Sommelier Véronique Rivest approaches the table and asks for the judges' order. They respond with a request for a full tasting menu, with wines for each course, but they add an odd requirement: the wines must come from different countries, all of which have to have hosted the World Sommelier competition. It's a bizarre request that Rivest would never ever get in a real restaurant, but that is the sort of thing a competitive sommelier faces.
Wine is supposed to be fun. Opening a bottle of wine for your friends at home or ordering one at a restaurant is an inherently enjoyable activity, because you know it results in happy success: you drinking the wine.
It's hard to contemplate the stress of competing in a sommelier competition. Performance anxiety takes on a new meaning when you are asked to decant a wine and open a sparkling wine according to a strict series of etiquette rules, all the time being watched like a hawk by a row of judges, docking points for every slight false move.
Add to this the complication of having to compete in a second language---not all sommeliers are fluently bilingual---and you'll begin to appreciate how difficult it can be.
The World Competition is an international event, reflecting the global nature of the sommelier profession. This is wine pressure at its highest, and results in stress, not Champagne bubbles.
This week Halifax hosted the Canadian Association of Professional Sommeliers' Inniskillin Best Sommelier of Canada competition at the Delta Halifax, the first time it has ever been held down east.
Three Quebec sommeliers, two Ontario competitors and one representing Atlantic Canada---Robert Noel from deja BU restaurant in Caraquet, New Brunswick---competed in the written, service and tasting components to determine who gets to represent the country at the Best Sommelier of the Americas in Brazil and Best Sommelier in the World event in Japan in 2013. The top three from day one went on to the extremely grueling finals which Rivest won. They had to provide "white tablecloth" style wine service to tables filled with bilingual amateur actors, and do "blind" analyses of wines, all in front of the judges and crowd, and the world, via novascotiawebcams.com.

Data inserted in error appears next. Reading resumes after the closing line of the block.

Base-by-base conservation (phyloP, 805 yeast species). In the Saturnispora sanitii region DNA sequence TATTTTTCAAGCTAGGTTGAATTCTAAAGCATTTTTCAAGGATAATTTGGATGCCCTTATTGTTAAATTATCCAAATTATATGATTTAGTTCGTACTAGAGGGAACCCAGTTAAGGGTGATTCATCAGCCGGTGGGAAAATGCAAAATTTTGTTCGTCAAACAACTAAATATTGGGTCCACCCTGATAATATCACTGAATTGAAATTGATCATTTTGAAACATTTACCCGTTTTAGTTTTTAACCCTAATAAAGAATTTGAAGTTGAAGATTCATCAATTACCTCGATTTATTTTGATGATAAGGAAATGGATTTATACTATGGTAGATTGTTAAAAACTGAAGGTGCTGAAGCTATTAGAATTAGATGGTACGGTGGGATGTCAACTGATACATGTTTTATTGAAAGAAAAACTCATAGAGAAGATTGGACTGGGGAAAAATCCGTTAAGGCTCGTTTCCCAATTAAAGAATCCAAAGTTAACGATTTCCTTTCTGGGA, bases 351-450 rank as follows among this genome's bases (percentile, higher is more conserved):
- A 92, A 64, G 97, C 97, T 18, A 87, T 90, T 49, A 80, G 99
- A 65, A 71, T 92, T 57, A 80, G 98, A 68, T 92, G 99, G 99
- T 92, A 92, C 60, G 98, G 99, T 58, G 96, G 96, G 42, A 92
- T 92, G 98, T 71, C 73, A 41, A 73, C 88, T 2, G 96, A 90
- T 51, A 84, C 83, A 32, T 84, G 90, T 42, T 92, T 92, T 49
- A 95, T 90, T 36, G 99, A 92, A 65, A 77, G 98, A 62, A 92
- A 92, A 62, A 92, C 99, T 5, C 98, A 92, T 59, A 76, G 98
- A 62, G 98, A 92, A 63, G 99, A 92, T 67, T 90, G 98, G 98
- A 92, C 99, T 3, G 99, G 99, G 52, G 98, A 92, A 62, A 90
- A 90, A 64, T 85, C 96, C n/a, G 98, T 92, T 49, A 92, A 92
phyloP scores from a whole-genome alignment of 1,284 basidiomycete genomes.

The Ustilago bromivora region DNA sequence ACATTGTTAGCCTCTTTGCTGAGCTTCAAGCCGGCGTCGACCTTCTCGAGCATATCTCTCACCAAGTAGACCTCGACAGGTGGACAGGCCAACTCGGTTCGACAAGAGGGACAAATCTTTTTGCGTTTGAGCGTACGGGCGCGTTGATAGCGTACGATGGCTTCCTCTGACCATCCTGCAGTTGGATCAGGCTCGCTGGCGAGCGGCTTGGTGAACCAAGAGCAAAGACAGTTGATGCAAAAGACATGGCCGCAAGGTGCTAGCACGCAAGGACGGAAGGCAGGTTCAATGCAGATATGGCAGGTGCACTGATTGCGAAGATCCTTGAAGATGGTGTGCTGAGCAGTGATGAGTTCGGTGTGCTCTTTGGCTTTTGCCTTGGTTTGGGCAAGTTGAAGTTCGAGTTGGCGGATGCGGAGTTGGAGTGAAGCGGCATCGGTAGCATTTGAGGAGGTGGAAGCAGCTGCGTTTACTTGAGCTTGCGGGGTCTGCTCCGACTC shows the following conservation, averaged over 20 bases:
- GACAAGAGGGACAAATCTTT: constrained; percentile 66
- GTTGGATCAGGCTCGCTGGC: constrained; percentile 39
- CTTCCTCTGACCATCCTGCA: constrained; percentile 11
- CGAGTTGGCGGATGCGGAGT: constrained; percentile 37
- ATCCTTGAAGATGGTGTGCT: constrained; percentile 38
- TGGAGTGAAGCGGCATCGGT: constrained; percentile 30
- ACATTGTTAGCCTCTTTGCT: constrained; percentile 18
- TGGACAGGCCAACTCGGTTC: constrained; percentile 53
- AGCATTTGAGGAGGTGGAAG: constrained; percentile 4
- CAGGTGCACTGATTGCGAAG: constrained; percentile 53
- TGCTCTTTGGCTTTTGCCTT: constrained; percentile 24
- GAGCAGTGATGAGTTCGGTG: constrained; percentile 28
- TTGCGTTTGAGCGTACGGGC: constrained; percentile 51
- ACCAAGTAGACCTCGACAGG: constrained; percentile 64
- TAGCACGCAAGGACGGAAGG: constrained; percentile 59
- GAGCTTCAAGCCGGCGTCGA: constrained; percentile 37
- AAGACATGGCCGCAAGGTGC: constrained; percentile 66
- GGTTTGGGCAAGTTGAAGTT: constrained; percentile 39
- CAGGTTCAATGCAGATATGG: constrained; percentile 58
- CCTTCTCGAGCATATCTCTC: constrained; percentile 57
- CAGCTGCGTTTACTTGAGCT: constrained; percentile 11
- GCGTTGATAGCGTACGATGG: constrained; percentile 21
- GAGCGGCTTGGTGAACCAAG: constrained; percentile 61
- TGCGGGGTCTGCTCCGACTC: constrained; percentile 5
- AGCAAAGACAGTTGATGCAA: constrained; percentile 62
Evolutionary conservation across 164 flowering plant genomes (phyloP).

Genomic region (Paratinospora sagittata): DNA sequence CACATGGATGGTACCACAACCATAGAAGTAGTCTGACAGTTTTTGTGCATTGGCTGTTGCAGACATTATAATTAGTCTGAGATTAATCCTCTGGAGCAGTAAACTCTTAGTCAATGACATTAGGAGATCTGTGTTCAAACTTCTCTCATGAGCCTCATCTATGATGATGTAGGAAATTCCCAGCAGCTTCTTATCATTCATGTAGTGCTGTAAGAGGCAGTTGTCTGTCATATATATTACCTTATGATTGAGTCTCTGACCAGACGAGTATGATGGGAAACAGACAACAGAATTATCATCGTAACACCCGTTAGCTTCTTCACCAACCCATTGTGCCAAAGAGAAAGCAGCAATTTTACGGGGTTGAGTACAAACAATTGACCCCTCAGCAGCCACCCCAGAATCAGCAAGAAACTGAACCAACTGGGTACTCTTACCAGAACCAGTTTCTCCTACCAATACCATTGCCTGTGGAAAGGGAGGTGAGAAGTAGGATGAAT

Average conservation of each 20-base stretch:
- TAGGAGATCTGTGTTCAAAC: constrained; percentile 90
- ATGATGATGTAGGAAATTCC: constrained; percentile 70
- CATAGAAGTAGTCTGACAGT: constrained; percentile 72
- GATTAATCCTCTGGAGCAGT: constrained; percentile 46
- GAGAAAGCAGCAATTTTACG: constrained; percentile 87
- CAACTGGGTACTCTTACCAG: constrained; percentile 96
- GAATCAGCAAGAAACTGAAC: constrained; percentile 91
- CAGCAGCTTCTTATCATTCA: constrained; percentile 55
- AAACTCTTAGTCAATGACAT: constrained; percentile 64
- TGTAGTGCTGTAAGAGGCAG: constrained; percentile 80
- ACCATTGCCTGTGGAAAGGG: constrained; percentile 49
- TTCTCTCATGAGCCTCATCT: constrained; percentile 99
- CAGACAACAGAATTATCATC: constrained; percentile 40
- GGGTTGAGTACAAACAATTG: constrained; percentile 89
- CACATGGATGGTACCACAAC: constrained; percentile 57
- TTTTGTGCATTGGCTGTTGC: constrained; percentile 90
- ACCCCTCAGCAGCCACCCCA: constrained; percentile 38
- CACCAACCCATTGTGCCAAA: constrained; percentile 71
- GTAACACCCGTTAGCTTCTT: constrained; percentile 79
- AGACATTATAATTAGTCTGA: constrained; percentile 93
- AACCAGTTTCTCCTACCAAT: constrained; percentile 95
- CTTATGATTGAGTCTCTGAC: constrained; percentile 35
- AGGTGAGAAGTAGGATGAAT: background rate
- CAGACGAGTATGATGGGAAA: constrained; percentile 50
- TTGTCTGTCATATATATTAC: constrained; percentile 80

The service portion's difficulty is heightened by the way in which the mock diners order their beverages, sometimes asking for matches to difficult food choices, or refusing a choice and asking for something different or---perhaps the hardest---asking for a wine that will go with two radically different dishes. Cool, experienced sommeliers can handle this sort of thing relatively easily when working their jobs at their respective restaurants, but the nerves kick in much more when you are competing.
Rivest takes a look at the menu, studies it for only two or three minutes, then works out a tasting menu with an array of wines that are both impressive in their diversity and tantalizing descriptions. The listening crowd can almost taste the wine, and the wine and food pairing. The party at the table seems satisfied. Rivest is finished, and it's time for the next competitor.
Those of us watching from the crowd feel some of the nerves that Rivest surely must be experiencing, but she has won this competition twice before, and seems cool as a cucumber on the way to her third win. We mortal wine drinkers can only watch and learn.